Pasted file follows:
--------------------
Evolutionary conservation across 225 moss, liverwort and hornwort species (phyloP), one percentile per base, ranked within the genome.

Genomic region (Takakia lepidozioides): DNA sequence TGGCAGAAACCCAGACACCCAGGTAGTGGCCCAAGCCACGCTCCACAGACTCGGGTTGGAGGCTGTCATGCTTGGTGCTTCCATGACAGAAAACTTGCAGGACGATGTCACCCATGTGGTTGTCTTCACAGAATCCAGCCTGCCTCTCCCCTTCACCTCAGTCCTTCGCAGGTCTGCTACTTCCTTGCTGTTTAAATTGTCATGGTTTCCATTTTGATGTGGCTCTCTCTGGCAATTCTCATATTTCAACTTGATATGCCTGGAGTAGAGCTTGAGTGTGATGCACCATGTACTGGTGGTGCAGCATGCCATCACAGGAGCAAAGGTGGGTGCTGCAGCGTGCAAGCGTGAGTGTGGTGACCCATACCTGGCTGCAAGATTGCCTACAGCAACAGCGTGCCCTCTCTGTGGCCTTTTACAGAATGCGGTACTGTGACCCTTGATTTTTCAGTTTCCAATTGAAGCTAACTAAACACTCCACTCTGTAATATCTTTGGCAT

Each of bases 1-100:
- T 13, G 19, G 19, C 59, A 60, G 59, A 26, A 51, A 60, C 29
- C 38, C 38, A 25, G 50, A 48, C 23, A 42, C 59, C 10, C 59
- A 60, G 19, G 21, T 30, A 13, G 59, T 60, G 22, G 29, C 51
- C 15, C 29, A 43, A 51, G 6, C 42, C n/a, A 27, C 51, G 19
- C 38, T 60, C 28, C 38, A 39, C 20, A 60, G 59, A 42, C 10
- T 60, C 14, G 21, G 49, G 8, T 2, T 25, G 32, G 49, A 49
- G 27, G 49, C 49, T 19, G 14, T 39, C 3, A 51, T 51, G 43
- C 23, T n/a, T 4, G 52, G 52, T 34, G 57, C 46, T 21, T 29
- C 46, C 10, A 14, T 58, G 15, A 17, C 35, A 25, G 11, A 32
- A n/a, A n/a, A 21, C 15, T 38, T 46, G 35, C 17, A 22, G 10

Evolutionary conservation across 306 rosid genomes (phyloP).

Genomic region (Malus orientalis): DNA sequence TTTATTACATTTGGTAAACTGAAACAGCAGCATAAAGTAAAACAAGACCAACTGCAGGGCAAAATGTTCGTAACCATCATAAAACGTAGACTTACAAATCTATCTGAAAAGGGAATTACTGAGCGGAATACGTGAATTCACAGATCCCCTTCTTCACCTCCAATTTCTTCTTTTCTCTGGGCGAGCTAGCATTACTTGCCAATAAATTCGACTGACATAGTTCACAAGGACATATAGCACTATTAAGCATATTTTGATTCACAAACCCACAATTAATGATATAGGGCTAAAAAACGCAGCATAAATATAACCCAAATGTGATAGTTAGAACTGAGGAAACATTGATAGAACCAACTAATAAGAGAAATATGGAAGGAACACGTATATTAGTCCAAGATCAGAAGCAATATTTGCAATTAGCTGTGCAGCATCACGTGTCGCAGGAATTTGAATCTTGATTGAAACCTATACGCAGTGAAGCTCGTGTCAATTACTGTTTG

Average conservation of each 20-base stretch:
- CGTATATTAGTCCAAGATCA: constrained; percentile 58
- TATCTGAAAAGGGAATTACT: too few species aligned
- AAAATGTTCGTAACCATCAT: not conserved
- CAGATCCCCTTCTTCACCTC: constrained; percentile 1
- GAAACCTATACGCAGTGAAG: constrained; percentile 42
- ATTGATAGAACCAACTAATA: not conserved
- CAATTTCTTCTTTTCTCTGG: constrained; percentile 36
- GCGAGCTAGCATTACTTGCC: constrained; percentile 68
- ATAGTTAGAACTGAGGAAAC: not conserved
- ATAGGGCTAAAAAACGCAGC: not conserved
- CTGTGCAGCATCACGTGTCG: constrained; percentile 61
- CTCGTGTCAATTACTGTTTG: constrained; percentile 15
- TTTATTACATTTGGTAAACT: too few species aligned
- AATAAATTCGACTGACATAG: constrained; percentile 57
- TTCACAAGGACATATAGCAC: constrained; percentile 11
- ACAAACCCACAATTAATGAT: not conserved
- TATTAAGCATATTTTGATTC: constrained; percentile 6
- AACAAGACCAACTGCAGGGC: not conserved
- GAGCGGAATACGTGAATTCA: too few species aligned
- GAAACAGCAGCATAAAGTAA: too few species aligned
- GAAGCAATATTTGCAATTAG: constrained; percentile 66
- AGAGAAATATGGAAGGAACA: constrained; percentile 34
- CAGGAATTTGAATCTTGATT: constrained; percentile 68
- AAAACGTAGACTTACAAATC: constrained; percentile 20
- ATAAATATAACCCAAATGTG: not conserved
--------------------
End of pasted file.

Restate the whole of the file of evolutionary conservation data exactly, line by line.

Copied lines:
Evolutionary conservation across 225 moss, liverwort and hornwort species (phyloP), one percentile per base, ranked within the genome.

Genomic region (Takakia lepidozioides): DNA sequence TGGCAGAAACCCAGACACCCAGGTAGTGGCCCAAGCCACGCTCCACAGACTCGGGTTGGAGGCTGTCATGCTTGGTGCTTCCATGACAGAAAACTTGCAGGACGATGTCACCCATGTGGTTGTCTTCACAGAATCCAGCCTGCCTCTCCCCTTCACCTCAGTCCTTCGCAGGTCTGCTACTTCCTTGCTGTTTAAATTGTCATGGTTTCCATTTTGATGTGGCTCTCTCTGGCAATTCTCATATTTCAACTTGATATGCCTGGAGTAGAGCTTGAGTGTGATGCACCATGTACTGGTGGTGCAGCATGCCATCACAGGAGCAAAGGTGGGTGCTGCAGCGTGCAAGCGTGAGTGTGGTGACCCATACCTGGCTGCAAGATTGCCTACAGCAACAGCGTGCCCTCTCTGTGGCCTTTTACAGAATGCGGTACTGTGACCCTTGATTTTTCAGTTTCCAATTGAAGCTAACTAAACACTCCACTCTGTAATATCTTTGGCAT

Each of bases 1-100:
- T 13, G 19, G 19, C 59, A 60, G 59, A 26, A 51, A 60, C 29
- C 38, C 38, A 25, G 50, A 48, C 23, A 42, C 59, C 10, C 59
- A 60, G 19, G 21, T 30, A 13, G 59, T 60, G 22, G 29, C 51
- C 15, C 29, A 43, A 51, G 6, C 42, C n/a, A 27, C 51, G 19
- C 38, T 60, C 28, C 38, A 39, C 20, A 60, G 59, A 42, C 10
- T 60, C 14, G 21, G 49, G 8, T 2, T 25, G 32, G 49, A 49
- G 27, G 49, C 49, T 19, G 14, T 39, C 3, A 51, T 51, G 43
- C 23, T n/a, T 4, G 52, G 52, T 34, G 57, C 46, T 21, T 29
- C 46, C 10, A 14, T 58, G 15, A 17, C 35, A 25, G 11, A 32
- A n/a, A n/a, A 21, C 15, T 38, T 46, G 35, C 17, A 22, G 10

Evolutionary conservation across 306 rosid genomes (phyloP).

Genomic region (Malus orientalis): DNA sequence TTTATTACATTTGGTAAACTGAAACAGCAGCATAAAGTAAAACAAGACCAACTGCAGGGCAAAATGTTCGTAACCATCATAAAACGTAGACTTACAAATCTATCTGAAAAGGGAATTACTGAGCGGAATACGTGAATTCACAGATCCCCTTCTTCACCTCCAATTTCTTCTTTTCTCTGGGCGAGCTAGCATTACTTGCCAATAAATTCGACTGACATAGTTCACAAGGACATATAGCACTATTAAGCATATTTTGATTCACAAACCCACAATTAATGATATAGGGCTAAAAAACGCAGCATAAATATAACCCAAATGTGATAGTTAGAACTGAGGAAACATTGATAGAACCAACTAATAAGAGAAATATGGAAGGAACACGTATATTAGTCCAAGATCAGAAGCAATATTTGCAATTAGCTGTGCAGCATCACGTGTCGCAGGAATTTGAATCTTGATTGAAACCTATACGCAGTGAAGCTCGTGTCAATTACTGTTTG

Average conservation of each 20-base stretch:
- CGTATATTAGTCCAAGATCA: constrained; percentile 58
- TATCTGAAAAGGGAATTACT: too few species aligned
- AAAATGTTCGTAACCATCAT: not conserved
- CAGATCCCCTTCTTCACCTC: constrained; percentile 1
- GAAACCTATACGCAGTGAAG: constrained; percentile 42
- ATTGATAGAACCAACTAATA: not conserved
- CAATTTCTTCTTTTCTCTGG: constrained; percentile 36
- GCGAGCTAGCATTACTTGCC: constrained; percentile 68
- ATAGTTAGAACTGAGGAAAC: not conserved
- ATAGGGCTAAAAAACGCAGC: not conserved
- CTGTGCAGCATCACGTGTCG: constrained; percentile 61
- CTCGTGTCAATTACTGTTTG: constrained; percentile 15
- TTTATTACATTTGGTAAACT: too few species aligned
- AATAAATTCGACTGACATAG: constrained; percentile 57
- TTCACAAGGACATATAGCAC: constrained; percentile 11
- ACAAACCCACAATTAATGAT: not conserved
- TATTAAGCATATTTTGATTC: constrained; percentile 6
- AACAAGACCAACTGCAGGGC: not conserved
- GAGCGGAATACGTGAATTCA: too few species aligned
- GAAACAGCAGCATAAAGTAA: too few species aligned
- GAAGCAATATTTGCAATTAG: constrained; percentile 66
- AGAGAAATATGGAAGGAACA: constrained; percentile 34
- CAGGAATTTGAATCTTGATT: constrained; percentile 68
- AAAACGTAGACTTACAAATC: constrained; percentile 20
- ATAAATATAACCCAAATGTG: not conserved